“You should start a travel agency,” said my travel companion as I navigated two apps and three websites to book our next hotel. It’s been fun planning each leg of the trip, but it’s not something I want to do full-time. Maybe I’ll dabble in it someday, but I think I’d have to find the right clients first.
Today, I start a series of posts about my travel tips. I thought it would be one post, but it has grown into at least three already. I’ll occasionally post more specific information, but for now here are a few of my secrets for a great trip, reinforced by lessons I’ve learned from others.
Tim’s Tips – Part One
I’m down to one medium (40-liter) backpack and one smaller day backpack for this trip, and I still feel like it’s too much. I read somewhere, “The lighter your bag, the happier you’ll be.” It’s true. I feel great every time I see someone with a bigger backpack or suitcase!
Most people bring a lot of “just-in-case” items on their trips. One thing I’ve learned is that you never need those things, and even if you did, you can buy them almost anywhere in the world at a cheaper price than at home. I still have too many plaid shirts and pairs of underwear, but I did leave some in Hanoi. Hoping to continue to reduce my load as I travel.
Know Your Purpose
My friend and fellow Fulbrighter, Jeffrey Lam, published a post about the purpose of travel. I loved his description of a recent trip he took:
I was socially overloaded and then lonely. I was ecstatic and then miserable. I felt lost and then . . . less lost.https://medium.com/@jeffreylam/what-is-the-purpose-of-traveling-1ac782bd6617#.tcrhmejw5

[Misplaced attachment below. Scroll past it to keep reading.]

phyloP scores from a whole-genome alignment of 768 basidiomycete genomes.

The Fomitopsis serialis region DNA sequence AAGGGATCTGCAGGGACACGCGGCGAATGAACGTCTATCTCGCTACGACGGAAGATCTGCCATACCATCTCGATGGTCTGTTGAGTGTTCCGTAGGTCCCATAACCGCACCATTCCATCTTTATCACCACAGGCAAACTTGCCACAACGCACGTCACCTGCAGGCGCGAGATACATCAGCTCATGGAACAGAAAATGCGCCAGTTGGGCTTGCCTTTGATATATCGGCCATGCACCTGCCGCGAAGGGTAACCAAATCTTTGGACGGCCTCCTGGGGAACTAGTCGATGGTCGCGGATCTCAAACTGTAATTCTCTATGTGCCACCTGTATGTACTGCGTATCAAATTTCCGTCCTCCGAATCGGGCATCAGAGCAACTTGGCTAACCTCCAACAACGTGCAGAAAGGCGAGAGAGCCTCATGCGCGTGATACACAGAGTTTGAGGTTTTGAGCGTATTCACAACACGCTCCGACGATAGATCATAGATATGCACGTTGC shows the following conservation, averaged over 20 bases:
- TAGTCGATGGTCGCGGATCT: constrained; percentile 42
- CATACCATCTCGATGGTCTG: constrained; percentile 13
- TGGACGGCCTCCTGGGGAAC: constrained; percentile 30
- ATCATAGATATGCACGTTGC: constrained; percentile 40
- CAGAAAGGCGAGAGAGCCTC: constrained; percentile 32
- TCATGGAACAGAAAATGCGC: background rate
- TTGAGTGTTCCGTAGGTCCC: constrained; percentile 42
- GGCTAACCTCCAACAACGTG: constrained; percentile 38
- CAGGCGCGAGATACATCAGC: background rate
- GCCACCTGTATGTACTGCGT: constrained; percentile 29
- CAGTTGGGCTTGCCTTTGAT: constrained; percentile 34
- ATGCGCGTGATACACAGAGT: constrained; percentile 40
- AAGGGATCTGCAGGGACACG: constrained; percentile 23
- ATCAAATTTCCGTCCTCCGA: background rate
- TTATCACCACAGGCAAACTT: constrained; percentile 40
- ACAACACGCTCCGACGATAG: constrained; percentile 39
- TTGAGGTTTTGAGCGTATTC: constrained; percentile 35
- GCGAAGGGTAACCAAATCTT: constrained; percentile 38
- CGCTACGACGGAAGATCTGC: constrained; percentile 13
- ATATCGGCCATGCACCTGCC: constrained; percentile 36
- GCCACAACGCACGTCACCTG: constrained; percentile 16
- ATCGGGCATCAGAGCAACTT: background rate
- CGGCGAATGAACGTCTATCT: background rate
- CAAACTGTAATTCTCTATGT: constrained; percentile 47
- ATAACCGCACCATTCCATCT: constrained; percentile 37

In his post, he discusses the reasons people travel, based on interviews he conducted. For me (as with Jeff) travel is not about pure enjoyment, luxury resorts, being pampered and crossing off sites on a checklist. It’s about learning. Learning is sometimes messy and uncomfortable. Learning requires taking risks and stepping outside your comfort zone. I like a comfortable bed and a fancy meal now and then, but my most memorable experiences come from when I ventured into unfamiliar territory and learned something new.
I like to use several sites and apps and read a variety of reviews before booking a room, dining at a restaurant or choosing a cafe. Vicky Ann and I learned the hard way that not reading reviews carefully can lead to disappointment. We checked out of our first hotel in Nha Trang after one night of suffering in the room that smelled like a smoky bar and had a window almost touching the high-rise under construction next door. More on researching in an upcoming post!
This contradicts my previous tip, but it’s important. I can’t research everything or I’d never have time to enjoy myself. Sometimes you have to just take a chance and eat at a place that feels right or looks interesting. I might find an undiscovered gem, or leave with a stomach ache. Either way, I’ve learned something.
Remember, you are a guest wherever you are traveling. Isn’t it nice when you have a guest at your home and they do something to express their appreciation? Yes, spending your dollars does contribute to the local economy, but I like to do more than that. It’s not just to be a good person, but it makes you feel good if you do something for others while on your journey. There are many ways to do this, and it doesn’t have to take a lot of time.
Some travelers contribute by writing reviews on TripAdvisor or Google so that others can learn about where to sleep, what to eat and what to see. Others contribute by donating their time and talents to a local organization. Contributing can be as simple as picking up some trash or buying someone a cup of coffee. Still others contribute just by taking the time to get to know the local people, learn about their lives, and sharing something about themselves.
In the next post, I’ll share a few more tips. Time to pack for the next part of the journey.